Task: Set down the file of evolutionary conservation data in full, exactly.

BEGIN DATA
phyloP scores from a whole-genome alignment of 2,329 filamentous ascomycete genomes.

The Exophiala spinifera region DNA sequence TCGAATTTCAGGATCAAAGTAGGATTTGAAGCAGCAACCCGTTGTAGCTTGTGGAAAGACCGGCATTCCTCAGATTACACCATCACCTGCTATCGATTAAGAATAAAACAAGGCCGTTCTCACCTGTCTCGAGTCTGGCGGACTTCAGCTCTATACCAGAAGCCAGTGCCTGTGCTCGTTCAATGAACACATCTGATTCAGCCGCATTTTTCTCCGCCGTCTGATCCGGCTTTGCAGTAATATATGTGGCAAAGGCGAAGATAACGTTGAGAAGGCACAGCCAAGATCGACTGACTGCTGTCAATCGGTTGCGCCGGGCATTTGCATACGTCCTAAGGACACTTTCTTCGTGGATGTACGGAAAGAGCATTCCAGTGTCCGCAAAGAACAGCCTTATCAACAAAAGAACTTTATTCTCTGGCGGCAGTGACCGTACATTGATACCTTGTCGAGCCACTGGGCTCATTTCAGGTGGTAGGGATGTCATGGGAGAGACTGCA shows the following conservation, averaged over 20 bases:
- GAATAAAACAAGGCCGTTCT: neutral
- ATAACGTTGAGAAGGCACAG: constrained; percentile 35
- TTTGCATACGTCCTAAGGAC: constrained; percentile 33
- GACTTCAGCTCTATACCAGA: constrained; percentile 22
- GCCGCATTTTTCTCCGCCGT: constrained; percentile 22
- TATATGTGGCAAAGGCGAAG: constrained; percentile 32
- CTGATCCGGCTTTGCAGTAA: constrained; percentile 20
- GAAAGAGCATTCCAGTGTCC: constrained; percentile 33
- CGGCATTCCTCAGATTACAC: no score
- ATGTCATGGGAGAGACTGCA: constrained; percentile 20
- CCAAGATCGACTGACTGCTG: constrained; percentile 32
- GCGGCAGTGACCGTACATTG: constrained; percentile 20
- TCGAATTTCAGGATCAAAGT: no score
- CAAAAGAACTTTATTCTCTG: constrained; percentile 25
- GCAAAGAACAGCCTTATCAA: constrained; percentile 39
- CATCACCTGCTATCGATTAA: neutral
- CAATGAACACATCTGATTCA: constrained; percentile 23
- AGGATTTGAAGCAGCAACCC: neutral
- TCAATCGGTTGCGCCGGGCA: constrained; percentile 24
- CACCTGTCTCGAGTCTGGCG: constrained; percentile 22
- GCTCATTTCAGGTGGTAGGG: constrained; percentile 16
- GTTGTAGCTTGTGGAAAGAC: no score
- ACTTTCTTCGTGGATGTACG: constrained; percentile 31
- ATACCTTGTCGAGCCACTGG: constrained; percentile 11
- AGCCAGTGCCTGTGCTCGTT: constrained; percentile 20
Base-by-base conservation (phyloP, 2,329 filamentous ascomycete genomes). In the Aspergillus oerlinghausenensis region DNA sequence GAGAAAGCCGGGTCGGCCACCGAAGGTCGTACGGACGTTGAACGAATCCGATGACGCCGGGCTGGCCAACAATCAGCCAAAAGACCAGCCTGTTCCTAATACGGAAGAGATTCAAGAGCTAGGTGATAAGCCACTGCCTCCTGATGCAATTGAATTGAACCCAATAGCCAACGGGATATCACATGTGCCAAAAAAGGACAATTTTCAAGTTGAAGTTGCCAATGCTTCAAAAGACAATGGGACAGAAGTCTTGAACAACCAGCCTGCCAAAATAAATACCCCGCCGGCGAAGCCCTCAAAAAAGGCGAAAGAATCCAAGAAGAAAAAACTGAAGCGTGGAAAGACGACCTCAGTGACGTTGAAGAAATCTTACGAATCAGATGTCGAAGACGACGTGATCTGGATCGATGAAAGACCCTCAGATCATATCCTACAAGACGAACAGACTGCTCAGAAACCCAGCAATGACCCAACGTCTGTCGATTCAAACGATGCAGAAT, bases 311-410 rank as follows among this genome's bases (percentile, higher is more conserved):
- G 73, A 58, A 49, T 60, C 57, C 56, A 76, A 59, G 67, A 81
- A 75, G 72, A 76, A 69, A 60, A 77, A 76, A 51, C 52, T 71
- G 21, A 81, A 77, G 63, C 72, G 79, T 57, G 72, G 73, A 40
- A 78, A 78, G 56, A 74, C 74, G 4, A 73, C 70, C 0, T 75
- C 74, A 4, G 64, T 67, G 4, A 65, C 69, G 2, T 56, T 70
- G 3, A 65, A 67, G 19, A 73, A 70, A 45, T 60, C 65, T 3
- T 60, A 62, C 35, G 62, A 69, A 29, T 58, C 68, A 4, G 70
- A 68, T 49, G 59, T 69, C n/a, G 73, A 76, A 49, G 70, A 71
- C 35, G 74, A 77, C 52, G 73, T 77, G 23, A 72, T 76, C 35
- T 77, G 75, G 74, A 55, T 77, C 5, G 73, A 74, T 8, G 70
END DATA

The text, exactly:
phyloP scores from a whole-genome alignment of 2,329 filamentous ascomycete genomes.

The Exophiala spinifera region DNA sequence TCGAATTTCAGGATCAAAGTAGGATTTGAAGCAGCAACCCGTTGTAGCTTGTGGAAAGACCGGCATTCCTCAGATTACACCATCACCTGCTATCGATTAAGAATAAAACAAGGCCGTTCTCACCTGTCTCGAGTCTGGCGGACTTCAGCTCTATACCAGAAGCCAGTGCCTGTGCTCGTTCAATGAACACATCTGATTCAGCCGCATTTTTCTCCGCCGTCTGATCCGGCTTTGCAGTAATATATGTGGCAAAGGCGAAGATAACGTTGAGAAGGCACAGCCAAGATCGACTGACTGCTGTCAATCGGTTGCGCCGGGCATTTGCATACGTCCTAAGGACACTTTCTTCGTGGATGTACGGAAAGAGCATTCCAGTGTCCGCAAAGAACAGCCTTATCAACAAAAGAACTTTATTCTCTGGCGGCAGTGACCGTACATTGATACCTTGTCGAGCCACTGGGCTCATTTCAGGTGGTAGGGATGTCATGGGAGAGACTGCA shows the following conservation, averaged over 20 bases:
- GAATAAAACAAGGCCGTTCT: neutral
- ATAACGTTGAGAAGGCACAG: constrained; percentile 35
- TTTGCATACGTCCTAAGGAC: constrained; percentile 33
- GACTTCAGCTCTATACCAGA: constrained; percentile 22
- GCCGCATTTTTCTCCGCCGT: constrained; percentile 22
- TATATGTGGCAAAGGCGAAG: constrained; percentile 32
- CTGATCCGGCTTTGCAGTAA: constrained; percentile 20
- GAAAGAGCATTCCAGTGTCC: constrained; percentile 33
- CGGCATTCCTCAGATTACAC: no score
- ATGTCATGGGAGAGACTGCA: constrained; percentile 20
- CCAAGATCGACTGACTGCTG: constrained; percentile 32
- GCGGCAGTGACCGTACATTG: constrained; percentile 20
- TCGAATTTCAGGATCAAAGT: no score
- CAAAAGAACTTTATTCTCTG: constrained; percentile 25
- GCAAAGAACAGCCTTATCAA: constrained; percentile 39
- CATCACCTGCTATCGATTAA: neutral
- CAATGAACACATCTGATTCA: constrained; percentile 23
- AGGATTTGAAGCAGCAACCC: neutral
- TCAATCGGTTGCGCCGGGCA: constrained; percentile 24
- CACCTGTCTCGAGTCTGGCG: constrained; percentile 22
- GCTCATTTCAGGTGGTAGGG: constrained; percentile 16
- GTTGTAGCTTGTGGAAAGAC: no score
- ACTTTCTTCGTGGATGTACG: constrained; percentile 31
- ATACCTTGTCGAGCCACTGG: constrained; percentile 11
- AGCCAGTGCCTGTGCTCGTT: constrained; percentile 20
Base-by-base conservation (phyloP, 2,329 filamentous ascomycete genomes). In the Aspergillus oerlinghausenensis region DNA sequence GAGAAAGCCGGGTCGGCCACCGAAGGTCGTACGGACGTTGAACGAATCCGATGACGCCGGGCTGGCCAACAATCAGCCAAAAGACCAGCCTGTTCCTAATACGGAAGAGATTCAAGAGCTAGGTGATAAGCCACTGCCTCCTGATGCAATTGAATTGAACCCAATAGCCAACGGGATATCACATGTGCCAAAAAAGGACAATTTTCAAGTTGAAGTTGCCAATGCTTCAAAAGACAATGGGACAGAAGTCTTGAACAACCAGCCTGCCAAAATAAATACCCCGCCGGCGAAGCCCTCAAAAAAGGCGAAAGAATCCAAGAAGAAAAAACTGAAGCGTGGAAAGACGACCTCAGTGACGTTGAAGAAATCTTACGAATCAGATGTCGAAGACGACGTGATCTGGATCGATGAAAGACCCTCAGATCATATCCTACAAGACGAACAGACTGCTCAGAAACCCAGCAATGACCCAACGTCTGTCGATTCAAACGATGCAGAAT, bases 311-410 rank as follows among this genome's bases (percentile, higher is more conserved):
- G 73, A 58, A 49, T 60, C 57, C 56, A 76, A 59, G 67, A 81
- A 75, G 72, A 76, A 69, A 60, A 77, A 76, A 51, C 52, T 71
- G 21, A 81, A 77, G 63, C 72, G 79, T 57, G 72, G 73, A 40
- A 78, A 78, G 56, A 74, C 74, G 4, A 73, C 70, C 0, T 75
- C 74, A 4, G 64, T 67, G 4, A 65, C 69, G 2, T 56, T 70
- G 3, A 65, A 67, G 19, A 73, A 70, A 45, T 60, C 65, T 3
- T 60, A 62, C 35, G 62, A 69, A 29, T 58, C 68, A 4, G 70
- A 68, T 49, G 59, T 69, C n/a, G 73, A 76, A 49, G 70, A 71
- C 35, G 74, A 77, C 52, G 73, T 77, G 23, A 72, T 76, C 35
- T 77, G 75, G 74, A 55, T 77, C 5, G 73, A 74, T 8, G 70